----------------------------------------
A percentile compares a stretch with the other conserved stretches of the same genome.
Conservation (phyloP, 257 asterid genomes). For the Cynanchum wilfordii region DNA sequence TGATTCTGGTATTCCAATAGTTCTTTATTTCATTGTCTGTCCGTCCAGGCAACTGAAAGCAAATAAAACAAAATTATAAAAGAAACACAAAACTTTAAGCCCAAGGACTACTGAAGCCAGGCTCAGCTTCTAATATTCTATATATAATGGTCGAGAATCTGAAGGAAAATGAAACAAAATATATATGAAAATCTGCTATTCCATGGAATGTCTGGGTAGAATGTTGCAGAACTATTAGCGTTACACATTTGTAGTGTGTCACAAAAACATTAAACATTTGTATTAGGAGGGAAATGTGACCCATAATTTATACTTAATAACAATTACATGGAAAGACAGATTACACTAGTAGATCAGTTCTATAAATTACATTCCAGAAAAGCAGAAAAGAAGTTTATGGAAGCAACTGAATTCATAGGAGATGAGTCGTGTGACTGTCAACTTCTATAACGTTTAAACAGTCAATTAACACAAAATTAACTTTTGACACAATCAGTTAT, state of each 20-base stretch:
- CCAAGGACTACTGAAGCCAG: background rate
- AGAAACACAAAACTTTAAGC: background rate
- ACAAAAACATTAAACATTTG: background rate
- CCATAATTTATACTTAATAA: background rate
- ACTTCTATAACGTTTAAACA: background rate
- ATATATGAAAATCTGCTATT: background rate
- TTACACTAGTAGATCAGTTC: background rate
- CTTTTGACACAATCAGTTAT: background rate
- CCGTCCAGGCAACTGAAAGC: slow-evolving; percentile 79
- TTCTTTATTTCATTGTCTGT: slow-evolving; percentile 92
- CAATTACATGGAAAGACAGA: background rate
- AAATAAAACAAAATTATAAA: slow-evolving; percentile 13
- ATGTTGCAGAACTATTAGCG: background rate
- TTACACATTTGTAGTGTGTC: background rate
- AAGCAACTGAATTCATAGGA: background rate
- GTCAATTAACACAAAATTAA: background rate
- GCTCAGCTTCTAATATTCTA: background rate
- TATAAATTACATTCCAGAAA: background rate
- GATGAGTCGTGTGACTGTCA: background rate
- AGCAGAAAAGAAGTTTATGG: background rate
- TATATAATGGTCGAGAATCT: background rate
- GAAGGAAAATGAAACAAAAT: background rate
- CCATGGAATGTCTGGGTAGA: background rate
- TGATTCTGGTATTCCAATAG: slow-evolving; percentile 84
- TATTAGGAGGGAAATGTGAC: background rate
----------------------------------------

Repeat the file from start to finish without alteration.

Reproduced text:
A percentile compares a stretch with the other conserved stretches of the same genome.
Conservation (phyloP, 257 asterid genomes). For the Cynanchum wilfordii region DNA sequence TGATTCTGGTATTCCAATAGTTCTTTATTTCATTGTCTGTCCGTCCAGGCAACTGAAAGCAAATAAAACAAAATTATAAAAGAAACACAAAACTTTAAGCCCAAGGACTACTGAAGCCAGGCTCAGCTTCTAATATTCTATATATAATGGTCGAGAATCTGAAGGAAAATGAAACAAAATATATATGAAAATCTGCTATTCCATGGAATGTCTGGGTAGAATGTTGCAGAACTATTAGCGTTACACATTTGTAGTGTGTCACAAAAACATTAAACATTTGTATTAGGAGGGAAATGTGACCCATAATTTATACTTAATAACAATTACATGGAAAGACAGATTACACTAGTAGATCAGTTCTATAAATTACATTCCAGAAAAGCAGAAAAGAAGTTTATGGAAGCAACTGAATTCATAGGAGATGAGTCGTGTGACTGTCAACTTCTATAACGTTTAAACAGTCAATTAACACAAAATTAACTTTTGACACAATCAGTTAT, state of each 20-base stretch:
- CCAAGGACTACTGAAGCCAG: background rate
- AGAAACACAAAACTTTAAGC: background rate
- ACAAAAACATTAAACATTTG: background rate
- CCATAATTTATACTTAATAA: background rate
- ACTTCTATAACGTTTAAACA: background rate
- ATATATGAAAATCTGCTATT: background rate
- TTACACTAGTAGATCAGTTC: background rate
- CTTTTGACACAATCAGTTAT: background rate
- CCGTCCAGGCAACTGAAAGC: slow-evolving; percentile 79
- TTCTTTATTTCATTGTCTGT: slow-evolving; percentile 92
- CAATTACATGGAAAGACAGA: background rate
- AAATAAAACAAAATTATAAA: slow-evolving; percentile 13
- ATGTTGCAGAACTATTAGCG: background rate
- TTACACATTTGTAGTGTGTC: background rate
- AAGCAACTGAATTCATAGGA: background rate
- GTCAATTAACACAAAATTAA: background rate
- GCTCAGCTTCTAATATTCTA: background rate
- TATAAATTACATTCCAGAAA: background rate
- GATGAGTCGTGTGACTGTCA: background rate
- AGCAGAAAAGAAGTTTATGG: background rate
- TATATAATGGTCGAGAATCT: background rate
- GAAGGAAAATGAAACAAAAT: background rate
- CCATGGAATGTCTGGGTAGA: background rate
- TGATTCTGGTATTCCAATAG: slow-evolving; percentile 84
- TATTAGGAGGGAAATGTGAC: background rate